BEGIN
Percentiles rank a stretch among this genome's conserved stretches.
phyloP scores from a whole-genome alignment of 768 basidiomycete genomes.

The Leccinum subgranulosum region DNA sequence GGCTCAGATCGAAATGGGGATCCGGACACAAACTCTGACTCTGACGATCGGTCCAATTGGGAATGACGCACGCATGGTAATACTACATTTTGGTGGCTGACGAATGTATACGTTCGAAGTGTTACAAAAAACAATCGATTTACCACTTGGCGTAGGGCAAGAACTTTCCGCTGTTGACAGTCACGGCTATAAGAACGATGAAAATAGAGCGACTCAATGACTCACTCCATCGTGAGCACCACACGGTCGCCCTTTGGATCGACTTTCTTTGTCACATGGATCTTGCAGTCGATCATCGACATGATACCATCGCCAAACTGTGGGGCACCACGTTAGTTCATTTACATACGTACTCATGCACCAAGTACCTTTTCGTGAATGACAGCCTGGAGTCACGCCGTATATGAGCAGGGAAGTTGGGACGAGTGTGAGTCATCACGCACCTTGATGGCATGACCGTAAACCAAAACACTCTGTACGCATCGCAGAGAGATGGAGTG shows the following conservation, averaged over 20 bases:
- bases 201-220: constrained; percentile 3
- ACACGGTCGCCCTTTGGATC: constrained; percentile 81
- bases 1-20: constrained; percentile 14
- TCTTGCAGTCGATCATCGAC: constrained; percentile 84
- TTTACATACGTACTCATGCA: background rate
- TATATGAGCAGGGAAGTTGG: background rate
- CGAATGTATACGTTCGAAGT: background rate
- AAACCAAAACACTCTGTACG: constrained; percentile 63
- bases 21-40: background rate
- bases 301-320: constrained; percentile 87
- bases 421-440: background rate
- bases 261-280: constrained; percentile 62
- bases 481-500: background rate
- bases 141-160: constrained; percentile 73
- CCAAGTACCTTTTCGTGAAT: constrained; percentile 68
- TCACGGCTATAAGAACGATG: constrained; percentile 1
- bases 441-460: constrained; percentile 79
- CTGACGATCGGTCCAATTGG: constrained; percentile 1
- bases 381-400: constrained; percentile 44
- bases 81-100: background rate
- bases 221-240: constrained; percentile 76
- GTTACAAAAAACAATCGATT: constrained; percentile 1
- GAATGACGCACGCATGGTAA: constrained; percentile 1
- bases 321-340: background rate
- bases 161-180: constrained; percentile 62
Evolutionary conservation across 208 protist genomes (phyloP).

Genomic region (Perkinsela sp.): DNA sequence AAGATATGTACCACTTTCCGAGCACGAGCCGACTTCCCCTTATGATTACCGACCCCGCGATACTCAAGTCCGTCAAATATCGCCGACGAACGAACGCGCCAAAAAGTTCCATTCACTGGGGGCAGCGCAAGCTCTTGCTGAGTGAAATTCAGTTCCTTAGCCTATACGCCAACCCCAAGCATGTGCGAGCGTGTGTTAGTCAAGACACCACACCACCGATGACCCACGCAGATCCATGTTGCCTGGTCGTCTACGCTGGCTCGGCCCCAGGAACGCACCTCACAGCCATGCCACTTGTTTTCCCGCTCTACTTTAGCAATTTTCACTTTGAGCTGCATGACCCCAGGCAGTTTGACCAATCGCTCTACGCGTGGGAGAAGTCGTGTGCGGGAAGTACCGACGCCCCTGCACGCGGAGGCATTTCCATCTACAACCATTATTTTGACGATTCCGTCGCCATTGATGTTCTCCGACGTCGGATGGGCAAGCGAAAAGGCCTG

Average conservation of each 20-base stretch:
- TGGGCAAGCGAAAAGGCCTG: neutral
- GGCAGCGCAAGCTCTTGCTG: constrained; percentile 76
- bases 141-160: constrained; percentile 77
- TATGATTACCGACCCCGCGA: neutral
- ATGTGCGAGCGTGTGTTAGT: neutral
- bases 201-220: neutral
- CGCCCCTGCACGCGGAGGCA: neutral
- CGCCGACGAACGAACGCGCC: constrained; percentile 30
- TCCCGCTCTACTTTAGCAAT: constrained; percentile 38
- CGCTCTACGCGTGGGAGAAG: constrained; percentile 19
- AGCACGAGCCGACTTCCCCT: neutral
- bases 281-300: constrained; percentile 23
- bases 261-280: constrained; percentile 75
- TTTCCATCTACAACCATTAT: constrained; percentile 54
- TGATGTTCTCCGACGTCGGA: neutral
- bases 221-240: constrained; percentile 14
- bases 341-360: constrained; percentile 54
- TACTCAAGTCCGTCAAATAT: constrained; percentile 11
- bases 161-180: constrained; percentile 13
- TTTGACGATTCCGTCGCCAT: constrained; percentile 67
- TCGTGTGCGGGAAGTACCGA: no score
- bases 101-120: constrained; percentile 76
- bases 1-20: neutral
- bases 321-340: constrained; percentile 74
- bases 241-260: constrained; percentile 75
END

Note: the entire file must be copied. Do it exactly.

Percentiles rank a stretch among this genome's conserved stretches.
phyloP scores from a whole-genome alignment of 768 basidiomycete genomes.

The Leccinum subgranulosum region DNA sequence GGCTCAGATCGAAATGGGGATCCGGACACAAACTCTGACTCTGACGATCGGTCCAATTGGGAATGACGCACGCATGGTAATACTACATTTTGGTGGCTGACGAATGTATACGTTCGAAGTGTTACAAAAAACAATCGATTTACCACTTGGCGTAGGGCAAGAACTTTCCGCTGTTGACAGTCACGGCTATAAGAACGATGAAAATAGAGCGACTCAATGACTCACTCCATCGTGAGCACCACACGGTCGCCCTTTGGATCGACTTTCTTTGTCACATGGATCTTGCAGTCGATCATCGACATGATACCATCGCCAAACTGTGGGGCACCACGTTAGTTCATTTACATACGTACTCATGCACCAAGTACCTTTTCGTGAATGACAGCCTGGAGTCACGCCGTATATGAGCAGGGAAGTTGGGACGAGTGTGAGTCATCACGCACCTTGATGGCATGACCGTAAACCAAAACACTCTGTACGCATCGCAGAGAGATGGAGTG shows the following conservation, averaged over 20 bases:
- bases 201-220: constrained; percentile 3
- ACACGGTCGCCCTTTGGATC: constrained; percentile 81
- bases 1-20: constrained; percentile 14
- TCTTGCAGTCGATCATCGAC: constrained; percentile 84
- TTTACATACGTACTCATGCA: background rate
- TATATGAGCAGGGAAGTTGG: background rate
- CGAATGTATACGTTCGAAGT: background rate
- AAACCAAAACACTCTGTACG: constrained; percentile 63
- bases 21-40: background rate
- bases 301-320: constrained; percentile 87
- bases 421-440: background rate
- bases 261-280: constrained; percentile 62
- bases 481-500: background rate
- bases 141-160: constrained; percentile 73
- CCAAGTACCTTTTCGTGAAT: constrained; percentile 68
- TCACGGCTATAAGAACGATG: constrained; percentile 1
- bases 441-460: constrained; percentile 79
- CTGACGATCGGTCCAATTGG: constrained; percentile 1
- bases 381-400: constrained; percentile 44
- bases 81-100: background rate
- bases 221-240: constrained; percentile 76
- GTTACAAAAAACAATCGATT: constrained; percentile 1
- GAATGACGCACGCATGGTAA: constrained; percentile 1
- bases 321-340: background rate
- bases 161-180: constrained; percentile 62
Evolutionary conservation across 208 protist genomes (phyloP).

Genomic region (Perkinsela sp.): DNA sequence AAGATATGTACCACTTTCCGAGCACGAGCCGACTTCCCCTTATGATTACCGACCCCGCGATACTCAAGTCCGTCAAATATCGCCGACGAACGAACGCGCCAAAAAGTTCCATTCACTGGGGGCAGCGCAAGCTCTTGCTGAGTGAAATTCAGTTCCTTAGCCTATACGCCAACCCCAAGCATGTGCGAGCGTGTGTTAGTCAAGACACCACACCACCGATGACCCACGCAGATCCATGTTGCCTGGTCGTCTACGCTGGCTCGGCCCCAGGAACGCACCTCACAGCCATGCCACTTGTTTTCCCGCTCTACTTTAGCAATTTTCACTTTGAGCTGCATGACCCCAGGCAGTTTGACCAATCGCTCTACGCGTGGGAGAAGTCGTGTGCGGGAAGTACCGACGCCCCTGCACGCGGAGGCATTTCCATCTACAACCATTATTTTGACGATTCCGTCGCCATTGATGTTCTCCGACGTCGGATGGGCAAGCGAAAAGGCCTG

Average conservation of each 20-base stretch:
- TGGGCAAGCGAAAAGGCCTG: neutral
- GGCAGCGCAAGCTCTTGCTG: constrained; percentile 76
- bases 141-160: constrained; percentile 77
- TATGATTACCGACCCCGCGA: neutral
- ATGTGCGAGCGTGTGTTAGT: neutral
- bases 201-220: neutral
- CGCCCCTGCACGCGGAGGCA: neutral
- CGCCGACGAACGAACGCGCC: constrained; percentile 30
- TCCCGCTCTACTTTAGCAAT: constrained; percentile 38
- CGCTCTACGCGTGGGAGAAG: constrained; percentile 19
- AGCACGAGCCGACTTCCCCT: neutral
- bases 281-300: constrained; percentile 23
- bases 261-280: constrained; percentile 75
- TTTCCATCTACAACCATTAT: constrained; percentile 54
- TGATGTTCTCCGACGTCGGA: neutral
- bases 221-240: constrained; percentile 14
- bases 341-360: constrained; percentile 54
- TACTCAAGTCCGTCAAATAT: constrained; percentile 11
- bases 161-180: constrained; percentile 13
- TTTGACGATTCCGTCGCCAT: constrained; percentile 67
- TCGTGTGCGGGAAGTACCGA: no score
- bases 101-120: constrained; percentile 76
- bases 1-20: neutral
- bases 321-340: constrained; percentile 74
- bases 241-260: constrained; percentile 75